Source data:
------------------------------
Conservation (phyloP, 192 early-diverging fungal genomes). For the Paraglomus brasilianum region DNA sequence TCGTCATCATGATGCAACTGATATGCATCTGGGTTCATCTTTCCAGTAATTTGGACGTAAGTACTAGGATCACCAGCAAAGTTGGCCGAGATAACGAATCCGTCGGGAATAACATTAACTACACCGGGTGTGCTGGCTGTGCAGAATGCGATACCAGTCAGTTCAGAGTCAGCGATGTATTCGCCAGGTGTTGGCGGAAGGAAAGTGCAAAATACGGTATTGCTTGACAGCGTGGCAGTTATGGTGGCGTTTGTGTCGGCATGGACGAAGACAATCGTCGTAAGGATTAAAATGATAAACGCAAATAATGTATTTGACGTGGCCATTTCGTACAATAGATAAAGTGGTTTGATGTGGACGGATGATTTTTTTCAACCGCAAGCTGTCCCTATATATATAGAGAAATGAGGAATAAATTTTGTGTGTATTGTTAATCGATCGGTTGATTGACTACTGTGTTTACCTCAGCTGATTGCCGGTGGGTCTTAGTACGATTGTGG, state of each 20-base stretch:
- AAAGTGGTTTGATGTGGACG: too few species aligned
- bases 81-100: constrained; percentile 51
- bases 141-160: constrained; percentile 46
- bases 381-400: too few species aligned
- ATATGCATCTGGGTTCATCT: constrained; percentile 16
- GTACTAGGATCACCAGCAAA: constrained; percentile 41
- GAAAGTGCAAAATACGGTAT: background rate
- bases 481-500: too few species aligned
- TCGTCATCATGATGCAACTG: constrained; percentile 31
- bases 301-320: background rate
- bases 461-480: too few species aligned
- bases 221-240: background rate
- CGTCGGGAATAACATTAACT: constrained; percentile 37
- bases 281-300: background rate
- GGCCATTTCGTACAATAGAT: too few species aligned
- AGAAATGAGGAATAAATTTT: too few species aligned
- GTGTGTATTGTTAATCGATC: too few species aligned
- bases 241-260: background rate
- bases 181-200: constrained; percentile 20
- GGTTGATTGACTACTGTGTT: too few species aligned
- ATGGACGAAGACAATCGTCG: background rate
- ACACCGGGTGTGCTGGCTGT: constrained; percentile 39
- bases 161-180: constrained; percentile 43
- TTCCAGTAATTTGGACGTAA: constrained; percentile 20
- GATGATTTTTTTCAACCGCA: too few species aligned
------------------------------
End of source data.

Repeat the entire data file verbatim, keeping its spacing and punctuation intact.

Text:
Conservation (phyloP, 192 early-diverging fungal genomes). For the Paraglomus brasilianum region DNA sequence TCGTCATCATGATGCAACTGATATGCATCTGGGTTCATCTTTCCAGTAATTTGGACGTAAGTACTAGGATCACCAGCAAAGTTGGCCGAGATAACGAATCCGTCGGGAATAACATTAACTACACCGGGTGTGCTGGCTGTGCAGAATGCGATACCAGTCAGTTCAGAGTCAGCGATGTATTCGCCAGGTGTTGGCGGAAGGAAAGTGCAAAATACGGTATTGCTTGACAGCGTGGCAGTTATGGTGGCGTTTGTGTCGGCATGGACGAAGACAATCGTCGTAAGGATTAAAATGATAAACGCAAATAATGTATTTGACGTGGCCATTTCGTACAATAGATAAAGTGGTTTGATGTGGACGGATGATTTTTTTCAACCGCAAGCTGTCCCTATATATATAGAGAAATGAGGAATAAATTTTGTGTGTATTGTTAATCGATCGGTTGATTGACTACTGTGTTTACCTCAGCTGATTGCCGGTGGGTCTTAGTACGATTGTGG, state of each 20-base stretch:
- AAAGTGGTTTGATGTGGACG: too few species aligned
- bases 81-100: constrained; percentile 51
- bases 141-160: constrained; percentile 46
- bases 381-400: too few species aligned
- ATATGCATCTGGGTTCATCT: constrained; percentile 16
- GTACTAGGATCACCAGCAAA: constrained; percentile 41
- GAAAGTGCAAAATACGGTAT: background rate
- bases 481-500: too few species aligned
- TCGTCATCATGATGCAACTG: constrained; percentile 31
- bases 301-320: background rate
- bases 461-480: too few species aligned
- bases 221-240: background rate
- CGTCGGGAATAACATTAACT: constrained; percentile 37
- bases 281-300: background rate
- GGCCATTTCGTACAATAGAT: too few species aligned
- AGAAATGAGGAATAAATTTT: too few species aligned
- GTGTGTATTGTTAATCGATC: too few species aligned
- bases 241-260: background rate
- bases 181-200: constrained; percentile 20
- GGTTGATTGACTACTGTGTT: too few species aligned
- ATGGACGAAGACAATCGTCG: background rate
- ACACCGGGTGTGCTGGCTGT: constrained; percentile 39
- bases 161-180: constrained; percentile 43
- TTCCAGTAATTTGGACGTAA: constrained; percentile 20
- GATGATTTTTTTCAACCGCA: too few species aligned